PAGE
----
Saturday, May 23, 2009

St. Henry's Ecumenical Art Chapel by Sanaksenaho Architects

Ecumenical Art Chapel

‘The idea came during a fishing trip in Lapland. The fish shape harks back to the symbol used by the early Christians, who adopted the Greek word Ikthus (‘fish’) as sign of recognition. The boat is also an important symbol for the project, expressing the idea of community travelling towards the same goal’
St. Henry's Ecumenical Art Chapel
Design Team: Matti Sanaksenaho of Sanaksenaho Architects
Location: Turku, Finland
Cost: € 600000
When to visit: Monday to Friday: 11 - 16; Thursday: 11 - 18.30; Saturday and Sunday: 12 - 15

St. Henry's Ecumenical Art Chapel is placed in the landscape like religious buildings traditionally were. Outside the city of Turku, it stands upon a hillock amidst pines and spruces on the island of Hirvensalo, an area characterised by open fields and wooded hillocks. The shape of the building follows the contours of the site. The gradually forming green patina of the copper cladding blends in with the colour of the pine trees. Amidst the buildings of an activity centre, the chapel resembles an old village church.

The entrance to the east-west oriented church is from the western end. The permeating idea is that of a quiet journey towards the east, the altar. The lighting, too, confirms this idea. One walks from darkness towards light from a hidden source. The elongated nave is organised in two parts, the chapel in the front part and the gallery at the back. The visitor can study the works of art during the service. The arrangement is familiar from Renaissance churches.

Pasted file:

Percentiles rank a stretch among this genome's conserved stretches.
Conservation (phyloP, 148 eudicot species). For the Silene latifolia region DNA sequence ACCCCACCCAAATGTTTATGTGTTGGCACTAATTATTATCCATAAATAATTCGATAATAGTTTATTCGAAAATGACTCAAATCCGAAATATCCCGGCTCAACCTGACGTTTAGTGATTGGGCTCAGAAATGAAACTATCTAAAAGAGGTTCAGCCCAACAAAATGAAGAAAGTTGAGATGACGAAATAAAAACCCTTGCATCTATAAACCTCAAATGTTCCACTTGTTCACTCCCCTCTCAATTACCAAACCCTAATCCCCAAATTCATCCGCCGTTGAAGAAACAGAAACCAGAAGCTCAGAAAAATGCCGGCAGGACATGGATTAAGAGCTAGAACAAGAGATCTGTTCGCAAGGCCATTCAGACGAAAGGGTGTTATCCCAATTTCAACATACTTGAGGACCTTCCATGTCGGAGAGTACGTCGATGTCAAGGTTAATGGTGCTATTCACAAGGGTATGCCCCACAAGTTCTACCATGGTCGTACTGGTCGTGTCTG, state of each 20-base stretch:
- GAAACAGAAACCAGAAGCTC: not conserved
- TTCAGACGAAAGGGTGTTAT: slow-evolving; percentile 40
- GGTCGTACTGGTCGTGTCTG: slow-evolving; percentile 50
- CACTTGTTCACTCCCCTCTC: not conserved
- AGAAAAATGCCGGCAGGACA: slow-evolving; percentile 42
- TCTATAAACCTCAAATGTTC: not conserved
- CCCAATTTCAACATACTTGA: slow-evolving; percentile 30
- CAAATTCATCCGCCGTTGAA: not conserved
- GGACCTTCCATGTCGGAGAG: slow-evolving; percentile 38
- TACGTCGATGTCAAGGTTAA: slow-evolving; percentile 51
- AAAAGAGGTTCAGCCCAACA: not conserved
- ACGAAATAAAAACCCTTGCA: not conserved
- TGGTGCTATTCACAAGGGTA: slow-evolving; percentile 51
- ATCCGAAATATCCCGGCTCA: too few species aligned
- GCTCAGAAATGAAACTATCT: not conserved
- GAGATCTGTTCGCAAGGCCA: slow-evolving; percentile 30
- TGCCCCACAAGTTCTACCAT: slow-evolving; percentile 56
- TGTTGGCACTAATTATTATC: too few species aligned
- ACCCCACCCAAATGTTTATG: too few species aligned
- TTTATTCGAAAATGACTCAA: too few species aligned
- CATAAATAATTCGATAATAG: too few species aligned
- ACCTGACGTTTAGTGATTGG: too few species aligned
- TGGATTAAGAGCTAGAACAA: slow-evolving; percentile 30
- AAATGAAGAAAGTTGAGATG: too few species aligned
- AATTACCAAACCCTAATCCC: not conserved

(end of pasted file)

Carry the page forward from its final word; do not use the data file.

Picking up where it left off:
Ecumenical Art Chapel
Ecumenical Art Chapel

The chapel is constructed like an upturned boat. Another layer of recollection is that of a herringbone. The loadbearing structure consists of tapering ribs made of glued-lasminated pine. Rising at two-meters intervals, they give the building a natural, organic form. Between the ribs there is a curved interior lining of ten-centimeters wide, untreated pine boarding. In the course of time, natural light will turn the tone of the timber to a reddish color. The floor boards, twenty-centimeters wide and five-centimeters thick pine planks have been nailed to the joists and run parallel to the space. The floor is waxed and makes a clicking sound like the floors of old churches when you walk inside. The vestry furniture, vestibule benches and hat rack are made of solid, edge-laminated common alder.

Since the client was a union of several different churches - Lutheran, Catholic and Orthodox,the symbolic fish form serves to unite all the various churches involved in the chapel while the interior has powerful references to the Bible tale of Jonah in the whale’s belly. Even the exterior of the chapel covered with glimmering copper plates applied in a pattern suggesting fish scales are supporting the overall impression of that creature.

Ecumenical Art Chapel
Ecumenical Art Chapel
Ecumenical Art Chapel